In the portion of Toldot, we get a glimpse of what it means to be a Jewish ritual expert who transforms space-- discovering or disclosing its capacity to bring us into the Divine presence. In this instance, it is our ancestor Jacob who is our mentor.

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This episode of Jacob's life, in which we encounter him as a transformer of sacred space, begins in the most mundane of ways. Isaac and Rebecca, Jacob's parents, have decided it is time for him to meet someone and settle down. They believe he will meet a nice girl if he leaves home and goes to his mother's family in Paddan Aram. Unlike other such narratives, in which a hero leaves home in search of his destiny with some thing--like a loaf of bread, a sword, a coin, or a cloak--Jacob leaves home with nothing material.

But if he is materially empty-handed, he has ample spiritual provisions. Isaac has given his son a parent's blessing, which in those days was not just a bunch of words or pious, wishful thinking. It is a heavy gift, like acres of land or crowned jewels passed from one generation to another or a secret and powerful wisdom. Isaac gives Jacob the blessing God had given Abraham, which Abraham had passed on to Isaac. Such a blessing is not Jacob's to keep, but to pass on, and in doing so, he keeps the spirit of the gift of this blessing animated. It is a blessing of fruitfulness, of a large family, of a land to inherit and call home.

Accompanied by this blessing, Jacob sets out, going from Beersheva toward Haran. He gets to this place--he "lights" upon it, in one translation, because there is not enough light: The sun is setting and it is getting dark. It is hard for us to imagine a world in which the sun's setting stops us in our tracks. In the remaining light, Jacob selects one of the "stones of the place" and takes it, putting it under his head to serve as a kind of a pillow.

It could not have been too comfortable. Perhaps this business of choosing a stone from the ones that are available is something his parents taught him: "Select a stone of the place, and it will represent the idea of a pillow, a symbol of your bed back home, and with this link to the familiar, you can feel safe enough to fall asleep, even when the night is dark and frightening and your fate, unknown, lies before you."

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Jacob falls asleep and has a big-time anxiety dream, not surprising, given the heaviness of his journey to find a soul mate. The content of the dream is familiar Biblical lore: The ladder, the angels going up and down. Even God appears to affirm the blessing of Jacob's father, which is a good thing, because sometimes you need someone even more objective and powerful than your parents to assure you that everything is going to work out.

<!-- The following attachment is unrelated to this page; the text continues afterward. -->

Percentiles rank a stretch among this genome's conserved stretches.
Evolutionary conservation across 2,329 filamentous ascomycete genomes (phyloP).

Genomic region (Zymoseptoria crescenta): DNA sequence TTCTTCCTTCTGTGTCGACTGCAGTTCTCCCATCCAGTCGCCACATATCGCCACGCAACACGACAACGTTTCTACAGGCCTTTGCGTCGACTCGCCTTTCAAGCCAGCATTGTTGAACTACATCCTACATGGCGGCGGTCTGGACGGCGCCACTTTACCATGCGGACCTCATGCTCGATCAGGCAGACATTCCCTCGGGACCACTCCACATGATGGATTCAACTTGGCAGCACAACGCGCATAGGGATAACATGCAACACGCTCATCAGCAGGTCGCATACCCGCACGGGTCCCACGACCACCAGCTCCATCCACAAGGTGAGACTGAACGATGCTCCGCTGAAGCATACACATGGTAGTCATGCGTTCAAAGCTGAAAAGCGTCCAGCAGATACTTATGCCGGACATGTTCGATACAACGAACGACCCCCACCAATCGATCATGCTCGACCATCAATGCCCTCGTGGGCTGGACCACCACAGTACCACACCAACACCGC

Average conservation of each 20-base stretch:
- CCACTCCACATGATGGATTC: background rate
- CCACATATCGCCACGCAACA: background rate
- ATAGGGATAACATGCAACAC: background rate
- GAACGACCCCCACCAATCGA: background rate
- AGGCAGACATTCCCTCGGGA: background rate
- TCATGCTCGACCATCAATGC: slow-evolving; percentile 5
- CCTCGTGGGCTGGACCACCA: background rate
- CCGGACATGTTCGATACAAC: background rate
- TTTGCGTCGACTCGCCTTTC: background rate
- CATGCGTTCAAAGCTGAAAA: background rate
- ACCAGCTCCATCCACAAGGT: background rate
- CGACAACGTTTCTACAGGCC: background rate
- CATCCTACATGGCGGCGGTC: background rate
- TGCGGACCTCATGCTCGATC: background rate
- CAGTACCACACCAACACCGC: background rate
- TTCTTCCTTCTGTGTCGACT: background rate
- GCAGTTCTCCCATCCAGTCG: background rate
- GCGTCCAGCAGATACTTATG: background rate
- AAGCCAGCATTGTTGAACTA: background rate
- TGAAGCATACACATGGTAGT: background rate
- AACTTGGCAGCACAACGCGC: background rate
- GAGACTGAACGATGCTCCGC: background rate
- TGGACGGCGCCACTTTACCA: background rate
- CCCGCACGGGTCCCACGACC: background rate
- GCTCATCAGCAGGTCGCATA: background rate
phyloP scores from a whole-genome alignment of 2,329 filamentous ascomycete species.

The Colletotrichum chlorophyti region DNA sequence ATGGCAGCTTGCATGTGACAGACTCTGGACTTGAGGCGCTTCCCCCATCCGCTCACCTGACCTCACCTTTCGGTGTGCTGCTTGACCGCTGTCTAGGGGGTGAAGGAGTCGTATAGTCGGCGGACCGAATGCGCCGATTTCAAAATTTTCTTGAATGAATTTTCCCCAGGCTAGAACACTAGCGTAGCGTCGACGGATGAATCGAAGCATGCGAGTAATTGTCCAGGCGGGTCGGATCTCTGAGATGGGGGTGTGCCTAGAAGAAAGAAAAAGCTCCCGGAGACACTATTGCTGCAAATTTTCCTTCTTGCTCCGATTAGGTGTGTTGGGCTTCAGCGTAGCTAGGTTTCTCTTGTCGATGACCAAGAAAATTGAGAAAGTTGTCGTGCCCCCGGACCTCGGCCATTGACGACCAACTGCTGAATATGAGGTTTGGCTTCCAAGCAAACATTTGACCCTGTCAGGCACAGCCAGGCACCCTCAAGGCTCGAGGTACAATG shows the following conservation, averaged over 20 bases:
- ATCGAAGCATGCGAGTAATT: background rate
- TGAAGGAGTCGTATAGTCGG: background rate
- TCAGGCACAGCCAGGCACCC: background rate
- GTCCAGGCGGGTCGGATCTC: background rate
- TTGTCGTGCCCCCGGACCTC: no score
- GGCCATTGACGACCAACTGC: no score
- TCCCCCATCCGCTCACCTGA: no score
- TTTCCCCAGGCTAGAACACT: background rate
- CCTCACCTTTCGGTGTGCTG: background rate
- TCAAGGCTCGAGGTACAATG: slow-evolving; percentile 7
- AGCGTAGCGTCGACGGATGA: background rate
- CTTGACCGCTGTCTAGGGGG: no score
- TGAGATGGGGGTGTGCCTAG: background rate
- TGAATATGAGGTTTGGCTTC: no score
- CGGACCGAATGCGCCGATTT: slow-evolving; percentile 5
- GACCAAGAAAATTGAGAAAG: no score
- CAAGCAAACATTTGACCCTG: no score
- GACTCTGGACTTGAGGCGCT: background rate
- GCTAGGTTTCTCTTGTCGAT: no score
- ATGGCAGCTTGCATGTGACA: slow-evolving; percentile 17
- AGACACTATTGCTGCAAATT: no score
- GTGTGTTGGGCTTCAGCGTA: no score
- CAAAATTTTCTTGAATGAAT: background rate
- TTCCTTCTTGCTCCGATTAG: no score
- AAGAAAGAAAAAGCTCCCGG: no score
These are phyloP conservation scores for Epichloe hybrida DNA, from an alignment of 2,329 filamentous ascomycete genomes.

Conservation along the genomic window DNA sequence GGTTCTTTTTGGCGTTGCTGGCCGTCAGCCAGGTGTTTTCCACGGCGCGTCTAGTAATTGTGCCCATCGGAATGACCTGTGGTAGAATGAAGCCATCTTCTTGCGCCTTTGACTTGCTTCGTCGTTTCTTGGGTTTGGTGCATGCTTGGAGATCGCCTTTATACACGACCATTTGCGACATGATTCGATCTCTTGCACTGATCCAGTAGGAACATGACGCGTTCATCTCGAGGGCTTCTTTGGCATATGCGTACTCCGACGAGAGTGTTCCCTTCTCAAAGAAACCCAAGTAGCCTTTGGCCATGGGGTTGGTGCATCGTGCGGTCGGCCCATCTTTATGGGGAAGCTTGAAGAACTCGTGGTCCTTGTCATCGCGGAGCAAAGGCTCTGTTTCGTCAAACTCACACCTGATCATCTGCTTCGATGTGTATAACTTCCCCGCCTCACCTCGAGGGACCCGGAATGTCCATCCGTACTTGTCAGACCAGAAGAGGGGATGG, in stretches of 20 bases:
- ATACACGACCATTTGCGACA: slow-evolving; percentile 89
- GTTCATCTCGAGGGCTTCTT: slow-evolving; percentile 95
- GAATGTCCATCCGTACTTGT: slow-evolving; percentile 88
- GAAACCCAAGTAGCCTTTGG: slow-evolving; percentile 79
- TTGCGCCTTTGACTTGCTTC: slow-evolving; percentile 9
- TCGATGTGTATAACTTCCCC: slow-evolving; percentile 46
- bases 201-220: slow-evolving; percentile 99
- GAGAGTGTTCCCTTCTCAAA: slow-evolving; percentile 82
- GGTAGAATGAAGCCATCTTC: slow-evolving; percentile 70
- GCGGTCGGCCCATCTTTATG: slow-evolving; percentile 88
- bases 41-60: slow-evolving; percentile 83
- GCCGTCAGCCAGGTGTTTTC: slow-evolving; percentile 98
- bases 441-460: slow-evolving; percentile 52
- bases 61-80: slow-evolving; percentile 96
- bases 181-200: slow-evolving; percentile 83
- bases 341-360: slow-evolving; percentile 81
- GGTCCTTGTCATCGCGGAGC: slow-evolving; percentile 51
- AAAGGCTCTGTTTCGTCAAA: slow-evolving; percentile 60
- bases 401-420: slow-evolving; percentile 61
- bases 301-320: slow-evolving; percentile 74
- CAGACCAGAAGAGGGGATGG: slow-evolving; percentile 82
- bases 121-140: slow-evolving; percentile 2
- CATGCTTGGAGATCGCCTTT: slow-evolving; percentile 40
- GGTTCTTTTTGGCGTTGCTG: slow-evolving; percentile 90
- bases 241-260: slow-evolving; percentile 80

In this place, Jacob encounters God. Just the night before, the place was just anyplace. Just the night before, the stones were any stones. Now it is a place of witness, a place that when encountered again will always be a reminder of divine encounter.

Upon awakening, Jacob takes the very stone which he had transformed into a pillow, and by turning it some or by setting it upright, he transforms it once again. Now it is a pillar, a marker, a holder of sacred memory. Transforming it further, he pours oil on it. Oil is, for Jacob, a potent substance; to give it away is to give a libation. It also stains the stone, marking it. And thus the oil honors and tells a story.

The transforming does not end: With a gesture that is not even physical--no selecting, turning, or oiling--Jacob makes the most enduring and radical transformation possible. He gives the stone in this place a name, calling this place Beth El.

Now he can make his own pact with God: If things go well for me, if I find a wife and return home safely, you will be my God and this former stone and former pillar will forever be "God's House."

I like the idea that a stone becomes a pillow that becomes a marker that becomes God's house. I like the idea that with simple skills--selecting, moving, honoring, and naming--we can transform bits of our own worlds, creating the light that illuminates God's House, stone by stone, gesture by gesture.

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